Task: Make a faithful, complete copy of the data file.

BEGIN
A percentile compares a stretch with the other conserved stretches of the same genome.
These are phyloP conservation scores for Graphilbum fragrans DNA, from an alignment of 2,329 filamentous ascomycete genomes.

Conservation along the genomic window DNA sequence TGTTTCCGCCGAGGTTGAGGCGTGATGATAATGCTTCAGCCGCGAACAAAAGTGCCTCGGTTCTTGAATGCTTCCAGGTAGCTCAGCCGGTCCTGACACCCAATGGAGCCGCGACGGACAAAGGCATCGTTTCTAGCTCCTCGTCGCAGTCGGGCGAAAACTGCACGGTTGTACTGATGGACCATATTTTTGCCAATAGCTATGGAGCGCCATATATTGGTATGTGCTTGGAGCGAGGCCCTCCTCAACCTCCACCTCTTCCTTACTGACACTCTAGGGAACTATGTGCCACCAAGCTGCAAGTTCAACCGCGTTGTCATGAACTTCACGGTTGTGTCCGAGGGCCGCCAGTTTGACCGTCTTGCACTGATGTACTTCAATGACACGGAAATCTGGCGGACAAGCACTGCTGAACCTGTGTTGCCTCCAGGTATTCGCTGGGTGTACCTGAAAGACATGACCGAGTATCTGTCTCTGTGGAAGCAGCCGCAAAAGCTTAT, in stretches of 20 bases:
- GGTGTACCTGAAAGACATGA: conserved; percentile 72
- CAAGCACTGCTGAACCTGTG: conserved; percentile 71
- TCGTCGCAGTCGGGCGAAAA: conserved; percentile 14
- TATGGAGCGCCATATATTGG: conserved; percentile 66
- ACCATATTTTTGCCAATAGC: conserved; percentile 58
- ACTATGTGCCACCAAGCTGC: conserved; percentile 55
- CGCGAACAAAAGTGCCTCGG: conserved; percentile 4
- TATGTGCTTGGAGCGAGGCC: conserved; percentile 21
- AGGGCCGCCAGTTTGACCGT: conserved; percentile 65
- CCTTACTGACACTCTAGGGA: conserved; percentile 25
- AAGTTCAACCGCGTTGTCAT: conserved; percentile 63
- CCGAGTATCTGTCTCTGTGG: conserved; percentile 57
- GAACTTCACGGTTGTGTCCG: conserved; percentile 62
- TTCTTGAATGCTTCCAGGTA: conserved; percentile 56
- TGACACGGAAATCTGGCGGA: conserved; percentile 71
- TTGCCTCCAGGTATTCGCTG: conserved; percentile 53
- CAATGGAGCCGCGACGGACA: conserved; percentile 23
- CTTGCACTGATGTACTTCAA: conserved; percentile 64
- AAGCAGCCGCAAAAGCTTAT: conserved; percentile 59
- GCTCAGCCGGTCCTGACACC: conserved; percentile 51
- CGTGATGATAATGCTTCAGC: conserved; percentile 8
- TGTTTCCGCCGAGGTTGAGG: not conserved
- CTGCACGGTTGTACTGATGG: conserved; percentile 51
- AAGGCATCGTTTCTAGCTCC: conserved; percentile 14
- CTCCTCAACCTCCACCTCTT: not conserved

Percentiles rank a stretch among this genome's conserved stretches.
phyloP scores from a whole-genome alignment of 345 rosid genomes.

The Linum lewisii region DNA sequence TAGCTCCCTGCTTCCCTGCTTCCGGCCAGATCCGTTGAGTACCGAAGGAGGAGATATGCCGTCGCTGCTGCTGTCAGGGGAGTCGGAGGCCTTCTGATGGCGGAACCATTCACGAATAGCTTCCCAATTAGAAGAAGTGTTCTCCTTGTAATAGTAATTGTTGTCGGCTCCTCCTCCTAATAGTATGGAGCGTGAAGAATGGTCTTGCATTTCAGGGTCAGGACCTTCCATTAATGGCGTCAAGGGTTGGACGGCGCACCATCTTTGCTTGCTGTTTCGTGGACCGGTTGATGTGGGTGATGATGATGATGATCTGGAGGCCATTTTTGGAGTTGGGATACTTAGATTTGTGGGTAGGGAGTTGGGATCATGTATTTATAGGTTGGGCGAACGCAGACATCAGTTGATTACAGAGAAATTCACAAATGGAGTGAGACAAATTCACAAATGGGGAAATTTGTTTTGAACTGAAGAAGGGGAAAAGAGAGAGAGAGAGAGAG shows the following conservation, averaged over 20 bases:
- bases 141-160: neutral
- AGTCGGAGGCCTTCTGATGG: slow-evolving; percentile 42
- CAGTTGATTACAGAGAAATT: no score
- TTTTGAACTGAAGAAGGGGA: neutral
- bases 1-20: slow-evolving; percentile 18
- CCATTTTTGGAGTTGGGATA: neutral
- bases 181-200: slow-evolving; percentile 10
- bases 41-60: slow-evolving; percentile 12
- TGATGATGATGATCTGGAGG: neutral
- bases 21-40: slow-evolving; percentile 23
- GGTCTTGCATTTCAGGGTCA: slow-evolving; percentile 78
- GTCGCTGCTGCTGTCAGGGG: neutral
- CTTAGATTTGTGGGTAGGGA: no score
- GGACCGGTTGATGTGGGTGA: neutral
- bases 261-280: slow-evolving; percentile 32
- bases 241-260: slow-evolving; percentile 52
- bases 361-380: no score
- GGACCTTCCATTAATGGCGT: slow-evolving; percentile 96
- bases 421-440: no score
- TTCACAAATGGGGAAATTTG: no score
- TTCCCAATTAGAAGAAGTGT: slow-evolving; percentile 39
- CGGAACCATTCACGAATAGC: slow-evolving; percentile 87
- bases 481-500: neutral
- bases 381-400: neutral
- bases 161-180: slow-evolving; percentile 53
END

A percentile compares a stretch with the other conserved stretches of the same genome.
These are phyloP conservation scores for Graphilbum fragrans DNA, from an alignment of 2,329 filamentous ascomycete genomes.

Conservation along the genomic window DNA sequence TGTTTCCGCCGAGGTTGAGGCGTGATGATAATGCTTCAGCCGCGAACAAAAGTGCCTCGGTTCTTGAATGCTTCCAGGTAGCTCAGCCGGTCCTGACACCCAATGGAGCCGCGACGGACAAAGGCATCGTTTCTAGCTCCTCGTCGCAGTCGGGCGAAAACTGCACGGTTGTACTGATGGACCATATTTTTGCCAATAGCTATGGAGCGCCATATATTGGTATGTGCTTGGAGCGAGGCCCTCCTCAACCTCCACCTCTTCCTTACTGACACTCTAGGGAACTATGTGCCACCAAGCTGCAAGTTCAACCGCGTTGTCATGAACTTCACGGTTGTGTCCGAGGGCCGCCAGTTTGACCGTCTTGCACTGATGTACTTCAATGACACGGAAATCTGGCGGACAAGCACTGCTGAACCTGTGTTGCCTCCAGGTATTCGCTGGGTGTACCTGAAAGACATGACCGAGTATCTGTCTCTGTGGAAGCAGCCGCAAAAGCTTAT, in stretches of 20 bases:
- GGTGTACCTGAAAGACATGA: conserved; percentile 72
- CAAGCACTGCTGAACCTGTG: conserved; percentile 71
- TCGTCGCAGTCGGGCGAAAA: conserved; percentile 14
- TATGGAGCGCCATATATTGG: conserved; percentile 66
- ACCATATTTTTGCCAATAGC: conserved; percentile 58
- ACTATGTGCCACCAAGCTGC: conserved; percentile 55
- CGCGAACAAAAGTGCCTCGG: conserved; percentile 4
- TATGTGCTTGGAGCGAGGCC: conserved; percentile 21
- AGGGCCGCCAGTTTGACCGT: conserved; percentile 65
- CCTTACTGACACTCTAGGGA: conserved; percentile 25
- AAGTTCAACCGCGTTGTCAT: conserved; percentile 63
- CCGAGTATCTGTCTCTGTGG: conserved; percentile 57
- GAACTTCACGGTTGTGTCCG: conserved; percentile 62
- TTCTTGAATGCTTCCAGGTA: conserved; percentile 56
- TGACACGGAAATCTGGCGGA: conserved; percentile 71
- TTGCCTCCAGGTATTCGCTG: conserved; percentile 53
- CAATGGAGCCGCGACGGACA: conserved; percentile 23
- CTTGCACTGATGTACTTCAA: conserved; percentile 64
- AAGCAGCCGCAAAAGCTTAT: conserved; percentile 59
- GCTCAGCCGGTCCTGACACC: conserved; percentile 51
- CGTGATGATAATGCTTCAGC: conserved; percentile 8
- TGTTTCCGCCGAGGTTGAGG: not conserved
- CTGCACGGTTGTACTGATGG: conserved; percentile 51
- AAGGCATCGTTTCTAGCTCC: conserved; percentile 14
- CTCCTCAACCTCCACCTCTT: not conserved

Percentiles rank a stretch among this genome's conserved stretches.
phyloP scores from a whole-genome alignment of 345 rosid genomes.

The Linum lewisii region DNA sequence TAGCTCCCTGCTTCCCTGCTTCCGGCCAGATCCGTTGAGTACCGAAGGAGGAGATATGCCGTCGCTGCTGCTGTCAGGGGAGTCGGAGGCCTTCTGATGGCGGAACCATTCACGAATAGCTTCCCAATTAGAAGAAGTGTTCTCCTTGTAATAGTAATTGTTGTCGGCTCCTCCTCCTAATAGTATGGAGCGTGAAGAATGGTCTTGCATTTCAGGGTCAGGACCTTCCATTAATGGCGTCAAGGGTTGGACGGCGCACCATCTTTGCTTGCTGTTTCGTGGACCGGTTGATGTGGGTGATGATGATGATGATCTGGAGGCCATTTTTGGAGTTGGGATACTTAGATTTGTGGGTAGGGAGTTGGGATCATGTATTTATAGGTTGGGCGAACGCAGACATCAGTTGATTACAGAGAAATTCACAAATGGAGTGAGACAAATTCACAAATGGGGAAATTTGTTTTGAACTGAAGAAGGGGAAAAGAGAGAGAGAGAGAGAG shows the following conservation, averaged over 20 bases:
- bases 141-160: neutral
- AGTCGGAGGCCTTCTGATGG: slow-evolving; percentile 42
- CAGTTGATTACAGAGAAATT: no score
- TTTTGAACTGAAGAAGGGGA: neutral
- bases 1-20: slow-evolving; percentile 18
- CCATTTTTGGAGTTGGGATA: neutral
- bases 181-200: slow-evolving; percentile 10
- bases 41-60: slow-evolving; percentile 12
- TGATGATGATGATCTGGAGG: neutral
- bases 21-40: slow-evolving; percentile 23
- GGTCTTGCATTTCAGGGTCA: slow-evolving; percentile 78
- GTCGCTGCTGCTGTCAGGGG: neutral
- CTTAGATTTGTGGGTAGGGA: no score
- GGACCGGTTGATGTGGGTGA: neutral
- bases 261-280: slow-evolving; percentile 32
- bases 241-260: slow-evolving; percentile 52
- bases 361-380: no score
- GGACCTTCCATTAATGGCGT: slow-evolving; percentile 96
- bases 421-440: no score
- TTCACAAATGGGGAAATTTG: no score
- TTCCCAATTAGAAGAAGTGT: slow-evolving; percentile 39
- CGGAACCATTCACGAATAGC: slow-evolving; percentile 87
- bases 481-500: neutral
- bases 381-400: neutral
- bases 161-180: slow-evolving; percentile 53